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52. CHAPTER LII. (continued)
About daylight we passed Shiloh, where the Ark of the Covenant rested three hundred years, and at whose gates good old Eli fell down and "brake his neck" when the messenger, riding hard from the battle, told him of the defeat of his people, the death of his sons, and, more than all, the capture of Israel's pride, her hope, her refuge, the ancient Ark her forefathers brought with them out of Egypt. It is little wonder that under circumstances like these he fell down and brake his neck. But Shiloh had no charms for us. We were so cold that there was no comfort but in motion, and so drowsy we could hardly sit upon the horses.
After a while we came to a shapeless mass of ruins, which still bears the name of Bethel. It was here that Jacob lay down and had that superb vision of angels flitting up and down a ladder that reached from the clouds to earth, and caught glimpses of their blessed home through the open gates of Heaven.
The pilgrims took what was left of the hallowed ruin, and we pressed on toward the goal of our crusade, renowned Jerusalem.
The further we went the hotter the sun got, and the more rocky and bare, repulsive and dreary the landscape became. There could not have been more fragments of stone strewn broadcast over this part of the world, if every ten square feet of the land had been occupied by a separate and distinct stonecutter's establishment for an age. There was hardly a tree or a shrub any where. Even the olive and the cactus, those fast friends of a worthless soil, had almost deserted the country. No landscape exists that is more tiresome to the eye than that which bounds the approaches to Jerusalem. The only difference between the roads and the surrounding country, perhaps, is that there are rather more rocks in the roads than in the surrounding country.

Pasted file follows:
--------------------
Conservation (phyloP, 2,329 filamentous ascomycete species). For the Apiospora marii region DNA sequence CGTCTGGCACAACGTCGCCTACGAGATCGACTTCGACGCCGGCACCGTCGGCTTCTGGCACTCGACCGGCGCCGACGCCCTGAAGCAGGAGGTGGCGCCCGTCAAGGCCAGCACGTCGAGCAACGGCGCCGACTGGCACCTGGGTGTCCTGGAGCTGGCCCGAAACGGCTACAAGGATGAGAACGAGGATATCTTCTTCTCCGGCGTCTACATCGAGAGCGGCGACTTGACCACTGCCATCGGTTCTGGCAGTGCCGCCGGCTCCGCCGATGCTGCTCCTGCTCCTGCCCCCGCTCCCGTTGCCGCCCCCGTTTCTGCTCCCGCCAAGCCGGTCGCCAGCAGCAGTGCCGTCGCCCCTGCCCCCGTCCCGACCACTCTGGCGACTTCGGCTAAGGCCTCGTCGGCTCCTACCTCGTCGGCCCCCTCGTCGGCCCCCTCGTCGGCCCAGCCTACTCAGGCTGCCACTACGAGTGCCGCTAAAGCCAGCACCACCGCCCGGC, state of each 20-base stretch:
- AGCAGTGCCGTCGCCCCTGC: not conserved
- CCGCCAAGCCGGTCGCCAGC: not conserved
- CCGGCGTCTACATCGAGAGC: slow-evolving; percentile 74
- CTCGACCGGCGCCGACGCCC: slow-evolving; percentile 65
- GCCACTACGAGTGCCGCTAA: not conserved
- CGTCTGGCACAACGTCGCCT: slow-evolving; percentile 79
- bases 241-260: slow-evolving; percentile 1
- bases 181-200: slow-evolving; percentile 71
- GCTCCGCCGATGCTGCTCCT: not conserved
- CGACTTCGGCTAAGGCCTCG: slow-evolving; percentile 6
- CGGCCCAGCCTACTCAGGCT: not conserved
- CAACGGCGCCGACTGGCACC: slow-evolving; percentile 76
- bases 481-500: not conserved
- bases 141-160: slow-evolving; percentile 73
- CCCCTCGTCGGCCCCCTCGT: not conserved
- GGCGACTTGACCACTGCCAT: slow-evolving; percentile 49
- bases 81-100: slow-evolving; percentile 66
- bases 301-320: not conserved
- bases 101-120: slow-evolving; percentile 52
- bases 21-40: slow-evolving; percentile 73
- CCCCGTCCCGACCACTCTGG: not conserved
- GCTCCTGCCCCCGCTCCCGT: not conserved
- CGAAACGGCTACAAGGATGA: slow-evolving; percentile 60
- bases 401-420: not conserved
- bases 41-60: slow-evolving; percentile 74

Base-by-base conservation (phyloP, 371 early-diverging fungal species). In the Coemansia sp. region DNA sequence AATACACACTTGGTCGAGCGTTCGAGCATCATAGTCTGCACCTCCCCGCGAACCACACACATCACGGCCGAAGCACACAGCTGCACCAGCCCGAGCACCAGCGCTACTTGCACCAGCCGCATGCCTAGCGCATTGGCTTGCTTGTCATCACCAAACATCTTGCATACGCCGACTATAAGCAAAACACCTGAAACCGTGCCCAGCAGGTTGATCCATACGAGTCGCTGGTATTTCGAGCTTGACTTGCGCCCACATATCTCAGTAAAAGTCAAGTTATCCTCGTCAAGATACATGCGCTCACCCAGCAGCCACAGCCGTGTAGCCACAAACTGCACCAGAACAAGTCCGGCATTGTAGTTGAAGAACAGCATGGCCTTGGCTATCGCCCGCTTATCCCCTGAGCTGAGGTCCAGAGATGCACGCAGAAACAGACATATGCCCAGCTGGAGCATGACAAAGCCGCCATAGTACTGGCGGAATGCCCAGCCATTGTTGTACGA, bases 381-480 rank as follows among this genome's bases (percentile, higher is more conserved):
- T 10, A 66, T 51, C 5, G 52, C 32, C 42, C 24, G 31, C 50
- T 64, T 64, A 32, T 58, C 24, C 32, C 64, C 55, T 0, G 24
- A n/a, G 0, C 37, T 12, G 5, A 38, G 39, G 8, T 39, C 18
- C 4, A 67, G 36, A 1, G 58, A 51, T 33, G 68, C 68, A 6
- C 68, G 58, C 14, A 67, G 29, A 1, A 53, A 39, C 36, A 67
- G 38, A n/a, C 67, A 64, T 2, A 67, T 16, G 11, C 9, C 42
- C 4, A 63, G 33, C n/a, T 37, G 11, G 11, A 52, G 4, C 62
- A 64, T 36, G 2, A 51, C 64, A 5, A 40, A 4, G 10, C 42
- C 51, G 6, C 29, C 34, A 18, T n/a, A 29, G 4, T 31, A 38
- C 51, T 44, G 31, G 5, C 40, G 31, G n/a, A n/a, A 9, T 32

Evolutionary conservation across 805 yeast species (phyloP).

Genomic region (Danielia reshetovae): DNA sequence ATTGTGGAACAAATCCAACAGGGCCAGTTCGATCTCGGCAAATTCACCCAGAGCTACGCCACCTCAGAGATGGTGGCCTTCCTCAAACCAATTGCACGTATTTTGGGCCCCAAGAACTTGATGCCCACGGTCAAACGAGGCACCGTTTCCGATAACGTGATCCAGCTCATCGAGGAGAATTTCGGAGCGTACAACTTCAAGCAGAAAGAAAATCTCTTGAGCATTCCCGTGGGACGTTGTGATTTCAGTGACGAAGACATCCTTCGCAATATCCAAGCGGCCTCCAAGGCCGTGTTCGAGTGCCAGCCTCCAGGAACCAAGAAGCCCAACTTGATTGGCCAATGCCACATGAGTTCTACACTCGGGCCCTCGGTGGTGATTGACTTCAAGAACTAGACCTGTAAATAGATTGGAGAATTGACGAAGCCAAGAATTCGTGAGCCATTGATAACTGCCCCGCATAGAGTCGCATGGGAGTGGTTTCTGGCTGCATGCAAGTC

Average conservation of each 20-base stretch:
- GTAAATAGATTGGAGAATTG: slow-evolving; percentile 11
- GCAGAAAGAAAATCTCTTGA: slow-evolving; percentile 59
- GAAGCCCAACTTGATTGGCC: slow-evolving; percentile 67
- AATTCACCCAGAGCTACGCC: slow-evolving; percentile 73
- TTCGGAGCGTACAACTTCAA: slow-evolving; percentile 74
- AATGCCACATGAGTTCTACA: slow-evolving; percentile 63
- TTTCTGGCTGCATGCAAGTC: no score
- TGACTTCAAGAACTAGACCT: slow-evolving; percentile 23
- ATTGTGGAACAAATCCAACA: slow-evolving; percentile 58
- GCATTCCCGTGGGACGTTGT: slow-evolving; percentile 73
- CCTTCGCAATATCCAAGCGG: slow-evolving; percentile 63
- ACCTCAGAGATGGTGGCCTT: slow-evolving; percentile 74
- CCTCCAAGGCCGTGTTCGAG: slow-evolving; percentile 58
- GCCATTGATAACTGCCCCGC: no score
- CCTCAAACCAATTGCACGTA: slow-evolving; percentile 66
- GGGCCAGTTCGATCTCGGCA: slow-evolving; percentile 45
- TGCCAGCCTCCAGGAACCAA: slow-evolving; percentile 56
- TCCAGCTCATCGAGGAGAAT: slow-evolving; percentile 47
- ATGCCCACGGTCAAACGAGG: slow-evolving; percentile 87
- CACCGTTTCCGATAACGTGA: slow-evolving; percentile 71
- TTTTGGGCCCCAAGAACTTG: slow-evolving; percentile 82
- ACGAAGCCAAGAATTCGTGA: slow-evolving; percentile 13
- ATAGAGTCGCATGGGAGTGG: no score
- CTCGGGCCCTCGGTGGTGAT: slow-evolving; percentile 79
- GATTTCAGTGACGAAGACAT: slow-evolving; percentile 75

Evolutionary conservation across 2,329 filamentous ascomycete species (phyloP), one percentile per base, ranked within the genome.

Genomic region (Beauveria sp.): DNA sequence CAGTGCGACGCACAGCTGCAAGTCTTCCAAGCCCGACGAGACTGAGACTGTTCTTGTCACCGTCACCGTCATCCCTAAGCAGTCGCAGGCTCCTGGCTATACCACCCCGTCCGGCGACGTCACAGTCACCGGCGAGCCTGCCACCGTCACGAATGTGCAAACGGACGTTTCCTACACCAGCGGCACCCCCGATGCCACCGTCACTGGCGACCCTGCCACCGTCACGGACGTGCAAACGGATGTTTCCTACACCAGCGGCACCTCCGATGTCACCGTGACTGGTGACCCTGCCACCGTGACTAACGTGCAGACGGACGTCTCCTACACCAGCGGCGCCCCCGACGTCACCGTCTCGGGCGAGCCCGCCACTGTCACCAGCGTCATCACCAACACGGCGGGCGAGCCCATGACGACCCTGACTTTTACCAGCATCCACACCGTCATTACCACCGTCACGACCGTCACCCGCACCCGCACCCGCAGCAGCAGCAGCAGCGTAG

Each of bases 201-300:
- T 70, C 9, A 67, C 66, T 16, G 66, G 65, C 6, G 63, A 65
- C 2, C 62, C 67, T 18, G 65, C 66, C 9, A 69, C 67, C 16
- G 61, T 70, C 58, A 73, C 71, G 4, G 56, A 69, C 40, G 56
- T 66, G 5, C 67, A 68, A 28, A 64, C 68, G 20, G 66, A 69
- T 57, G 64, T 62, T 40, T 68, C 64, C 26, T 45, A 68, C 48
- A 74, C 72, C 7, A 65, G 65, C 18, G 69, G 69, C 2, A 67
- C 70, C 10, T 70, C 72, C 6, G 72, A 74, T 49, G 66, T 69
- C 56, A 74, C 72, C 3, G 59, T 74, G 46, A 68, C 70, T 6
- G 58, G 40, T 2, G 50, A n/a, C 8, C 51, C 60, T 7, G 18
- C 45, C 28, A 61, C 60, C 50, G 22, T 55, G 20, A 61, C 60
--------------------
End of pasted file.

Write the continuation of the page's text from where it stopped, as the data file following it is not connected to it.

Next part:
We passed Ramah, and Beroth, and on the right saw the tomb of the prophet Samuel, perched high upon a commanding eminence. Still no Jerusalem came in sight. We hurried on impatiently. We halted a moment at the ancient Fountain of Beira, but its stones, worn deeply by the chins of thirsty animals that are dead and gone centuries ago, had no interest for us--we longed to see Jerusalem. We spurred up hill after hill, and usually began to stretch our necks minutes before we got to the top--but disappointment always followed:--more stupid hills beyond--more unsightly landscape--no Holy City.
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